One of the most memorable and fun experiences of our South Africa trip was kayaking south of Cape Town. We needed another opportunity to commune with nature and animals, so we took a guided tour of the beach home to cape fur seals and penguins in Simon’s Town.
The two hour tour is called Paddle with the Penguins. The two hour kayak in the bay allowed us to see penguins and more. We were really lucky with the weather, which was warm and cloudy, and the sea, which was calm.
Our guide, Terry, a marine conservationist with Shark Warrior Adventure Centre, was a trove of information about the penguins. He also led us near seals and sea birds and told us all about these marine animals and their home in Simon’s Town, all while guiding 8 of us through the very calm but busy waters of False Bay.
Cape Town is a beautiful city, located on the shore of Table Bay, and dominated by Table Mountain, Devil’s Peak and Lion’s Head. Since we arrived in Cape Town, we knew we wanted to climb Table Mountain. It’s a Cape Town landmark, and even has cable cars to bring the more sedentary to the peak and back.
We stayed in Cape Town for 4 days and based on weather forecasts and our schedule, the best day to hike to the top of Table Mountain was New Year’s Day. We had a couple days of cloudy skies, and since we wanted views, we waited for a clear day. And New Year’s Day delivered with the weather, so we started the New Year with an early morning walk up Table Mountain.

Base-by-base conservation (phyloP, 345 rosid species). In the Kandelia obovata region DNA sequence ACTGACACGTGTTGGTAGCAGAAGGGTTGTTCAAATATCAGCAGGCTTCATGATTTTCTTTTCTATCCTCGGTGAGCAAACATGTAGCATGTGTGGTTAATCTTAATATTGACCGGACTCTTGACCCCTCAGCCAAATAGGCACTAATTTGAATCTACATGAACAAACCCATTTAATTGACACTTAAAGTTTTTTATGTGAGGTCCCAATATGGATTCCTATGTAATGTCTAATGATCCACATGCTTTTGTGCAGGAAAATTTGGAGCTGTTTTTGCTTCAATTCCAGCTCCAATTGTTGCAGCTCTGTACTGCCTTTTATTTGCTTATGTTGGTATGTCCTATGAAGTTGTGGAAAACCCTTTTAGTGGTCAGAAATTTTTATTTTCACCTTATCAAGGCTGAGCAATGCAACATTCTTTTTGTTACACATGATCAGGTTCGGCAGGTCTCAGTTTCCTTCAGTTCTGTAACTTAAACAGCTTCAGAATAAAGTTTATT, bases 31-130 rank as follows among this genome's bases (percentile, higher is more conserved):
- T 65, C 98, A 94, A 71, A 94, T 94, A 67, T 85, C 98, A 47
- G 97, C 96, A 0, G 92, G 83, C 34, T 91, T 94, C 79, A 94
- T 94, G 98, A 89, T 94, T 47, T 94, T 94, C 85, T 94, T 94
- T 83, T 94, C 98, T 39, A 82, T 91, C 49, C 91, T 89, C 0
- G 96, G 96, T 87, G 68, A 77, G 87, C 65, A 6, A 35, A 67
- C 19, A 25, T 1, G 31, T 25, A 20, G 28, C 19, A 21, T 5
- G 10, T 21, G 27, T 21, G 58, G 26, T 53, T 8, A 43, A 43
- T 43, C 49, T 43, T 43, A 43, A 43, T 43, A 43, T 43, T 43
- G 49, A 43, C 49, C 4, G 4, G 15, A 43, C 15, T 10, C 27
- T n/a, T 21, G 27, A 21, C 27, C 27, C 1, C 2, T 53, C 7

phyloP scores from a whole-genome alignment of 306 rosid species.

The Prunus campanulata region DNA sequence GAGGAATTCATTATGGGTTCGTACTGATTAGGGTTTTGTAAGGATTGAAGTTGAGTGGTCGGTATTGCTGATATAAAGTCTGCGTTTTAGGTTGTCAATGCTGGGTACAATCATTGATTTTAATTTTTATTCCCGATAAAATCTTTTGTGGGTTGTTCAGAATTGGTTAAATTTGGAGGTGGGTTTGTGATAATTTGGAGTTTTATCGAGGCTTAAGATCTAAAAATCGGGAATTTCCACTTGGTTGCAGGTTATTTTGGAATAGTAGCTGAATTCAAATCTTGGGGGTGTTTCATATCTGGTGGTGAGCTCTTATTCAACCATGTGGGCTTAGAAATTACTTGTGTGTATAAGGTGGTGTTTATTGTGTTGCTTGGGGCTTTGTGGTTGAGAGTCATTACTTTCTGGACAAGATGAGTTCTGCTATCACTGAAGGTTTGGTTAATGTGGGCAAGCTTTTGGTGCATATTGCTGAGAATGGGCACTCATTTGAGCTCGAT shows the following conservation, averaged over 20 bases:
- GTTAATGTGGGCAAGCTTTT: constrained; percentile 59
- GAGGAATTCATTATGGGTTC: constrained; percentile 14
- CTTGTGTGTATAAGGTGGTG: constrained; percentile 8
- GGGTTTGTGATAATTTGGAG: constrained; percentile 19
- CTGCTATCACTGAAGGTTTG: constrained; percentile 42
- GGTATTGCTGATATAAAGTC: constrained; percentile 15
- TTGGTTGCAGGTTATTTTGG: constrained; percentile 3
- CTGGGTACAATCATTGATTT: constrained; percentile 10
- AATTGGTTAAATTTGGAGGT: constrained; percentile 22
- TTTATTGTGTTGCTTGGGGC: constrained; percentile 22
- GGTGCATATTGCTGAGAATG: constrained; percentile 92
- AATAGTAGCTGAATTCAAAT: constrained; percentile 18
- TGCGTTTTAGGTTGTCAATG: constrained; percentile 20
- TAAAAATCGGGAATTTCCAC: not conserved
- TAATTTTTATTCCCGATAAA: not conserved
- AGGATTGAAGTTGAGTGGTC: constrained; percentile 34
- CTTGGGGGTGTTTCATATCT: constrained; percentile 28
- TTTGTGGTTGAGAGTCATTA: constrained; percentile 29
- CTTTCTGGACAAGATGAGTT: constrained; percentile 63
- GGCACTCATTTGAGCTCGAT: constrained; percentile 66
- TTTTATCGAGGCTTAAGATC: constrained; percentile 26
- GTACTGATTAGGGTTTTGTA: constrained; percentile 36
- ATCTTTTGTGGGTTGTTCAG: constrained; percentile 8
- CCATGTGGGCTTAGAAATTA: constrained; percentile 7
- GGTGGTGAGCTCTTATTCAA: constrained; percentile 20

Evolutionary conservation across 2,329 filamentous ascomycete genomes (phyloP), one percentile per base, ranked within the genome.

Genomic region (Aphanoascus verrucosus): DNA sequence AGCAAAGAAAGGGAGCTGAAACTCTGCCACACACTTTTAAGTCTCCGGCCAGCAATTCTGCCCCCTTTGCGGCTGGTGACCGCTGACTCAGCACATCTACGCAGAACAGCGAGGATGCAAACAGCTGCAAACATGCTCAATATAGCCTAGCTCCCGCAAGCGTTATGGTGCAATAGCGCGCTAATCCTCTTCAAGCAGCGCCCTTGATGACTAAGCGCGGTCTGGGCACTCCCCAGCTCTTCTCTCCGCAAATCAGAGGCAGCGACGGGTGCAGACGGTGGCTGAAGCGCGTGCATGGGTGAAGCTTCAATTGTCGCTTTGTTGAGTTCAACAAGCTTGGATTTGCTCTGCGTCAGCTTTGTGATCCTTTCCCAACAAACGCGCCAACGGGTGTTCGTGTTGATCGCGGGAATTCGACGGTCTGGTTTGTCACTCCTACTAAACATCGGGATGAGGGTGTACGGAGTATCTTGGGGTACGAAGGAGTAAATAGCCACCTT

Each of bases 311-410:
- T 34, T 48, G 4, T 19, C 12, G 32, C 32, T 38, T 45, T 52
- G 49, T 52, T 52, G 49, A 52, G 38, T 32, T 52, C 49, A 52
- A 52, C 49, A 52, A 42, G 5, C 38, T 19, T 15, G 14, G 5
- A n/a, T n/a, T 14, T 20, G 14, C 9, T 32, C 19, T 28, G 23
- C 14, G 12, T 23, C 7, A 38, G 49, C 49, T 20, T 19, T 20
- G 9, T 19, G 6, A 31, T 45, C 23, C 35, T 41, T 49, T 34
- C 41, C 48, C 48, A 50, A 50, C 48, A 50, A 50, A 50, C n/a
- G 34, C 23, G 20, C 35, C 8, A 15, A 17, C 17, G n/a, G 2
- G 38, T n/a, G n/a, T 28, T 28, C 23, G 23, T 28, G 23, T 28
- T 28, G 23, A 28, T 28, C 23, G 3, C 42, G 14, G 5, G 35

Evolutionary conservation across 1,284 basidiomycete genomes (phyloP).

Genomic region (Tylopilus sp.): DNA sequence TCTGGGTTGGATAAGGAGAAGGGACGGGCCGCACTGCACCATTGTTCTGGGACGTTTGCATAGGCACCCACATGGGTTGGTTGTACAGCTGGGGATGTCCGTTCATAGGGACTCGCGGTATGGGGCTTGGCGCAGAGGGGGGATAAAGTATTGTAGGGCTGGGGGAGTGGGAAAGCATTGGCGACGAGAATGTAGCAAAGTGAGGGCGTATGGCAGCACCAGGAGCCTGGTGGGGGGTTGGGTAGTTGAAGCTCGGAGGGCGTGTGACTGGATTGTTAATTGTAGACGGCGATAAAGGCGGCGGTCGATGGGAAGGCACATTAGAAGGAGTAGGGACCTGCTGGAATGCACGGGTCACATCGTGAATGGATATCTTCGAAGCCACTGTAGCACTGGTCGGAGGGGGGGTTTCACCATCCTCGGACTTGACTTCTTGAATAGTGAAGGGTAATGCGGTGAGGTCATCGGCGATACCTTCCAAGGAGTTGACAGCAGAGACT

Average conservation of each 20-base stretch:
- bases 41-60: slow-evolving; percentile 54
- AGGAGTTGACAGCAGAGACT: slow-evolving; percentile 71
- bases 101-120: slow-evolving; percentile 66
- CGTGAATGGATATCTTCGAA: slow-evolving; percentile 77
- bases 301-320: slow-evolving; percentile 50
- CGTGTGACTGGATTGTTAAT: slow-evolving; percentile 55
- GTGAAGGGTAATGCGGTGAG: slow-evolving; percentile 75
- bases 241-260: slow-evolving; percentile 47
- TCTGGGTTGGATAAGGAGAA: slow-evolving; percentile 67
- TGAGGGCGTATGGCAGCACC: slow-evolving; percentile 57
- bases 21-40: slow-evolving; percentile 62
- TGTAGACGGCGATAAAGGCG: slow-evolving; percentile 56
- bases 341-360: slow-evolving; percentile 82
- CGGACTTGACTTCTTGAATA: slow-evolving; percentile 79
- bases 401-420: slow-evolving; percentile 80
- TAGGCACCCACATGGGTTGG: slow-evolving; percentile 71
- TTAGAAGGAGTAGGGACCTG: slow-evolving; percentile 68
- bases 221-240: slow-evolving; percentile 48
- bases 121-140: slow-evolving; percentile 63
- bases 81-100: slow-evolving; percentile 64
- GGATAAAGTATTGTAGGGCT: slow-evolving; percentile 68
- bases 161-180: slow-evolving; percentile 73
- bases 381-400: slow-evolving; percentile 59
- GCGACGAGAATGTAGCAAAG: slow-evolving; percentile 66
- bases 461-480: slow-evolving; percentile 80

When I go to a new city, I like to get acclimated to the place through a guided tour. Bike tours are scarce in Cape Town, probably because of all the hills, but there are good guided tours thanks to Cape Town Free Walking Tours.
Cape Town Free Walking Tours offers 3 walking tour options at 2 different times of day. Our first day in Cape Town, we took the tour of Bo-Kaap.
This is the final installment in posts about Kruger Park accommodations with our last night’s camp, Skukuza Rest Camp.
Night Five: Skukuza Rest Camp
On our last night in Kruger Park, we stayed in the biggest camp yet, Skukuza. This camp is so big, it has car rental and conference facilities, 2 restaurants and a lot more. Despite the size, our rondovel bungalow was charming. Because Skukuza was so big, we were able to take a guided walk in the afternoon of our arrival, where we saw Rhinos!
This is the fourth in a series about Kruger Park accommodations. We travelled from north to south and booked accommodations in advance. We spent our fourth night at Tamboti Tent Camp.
Night Four: Tamboti Tent Camp
Tamboti tent camp is one of the smaller camps in Kruger, remote and peaceful. It’s the only camp we stayed in which doesn’t even have a reception desk – to check in at Tamboti, we had to first stop in at the bigger Orpen Rest Camp a few kilometers east.
Tamboti is a type of tree, and it’s a poisonous tree. Fortunately we didn’t have any experiences with the Tamboti tree; just the camp named for it.
Our lodging at Tamboti was a big tent with a bedroom and bathroom inside, and an outdoor kitchen on a deck, which we quite liked.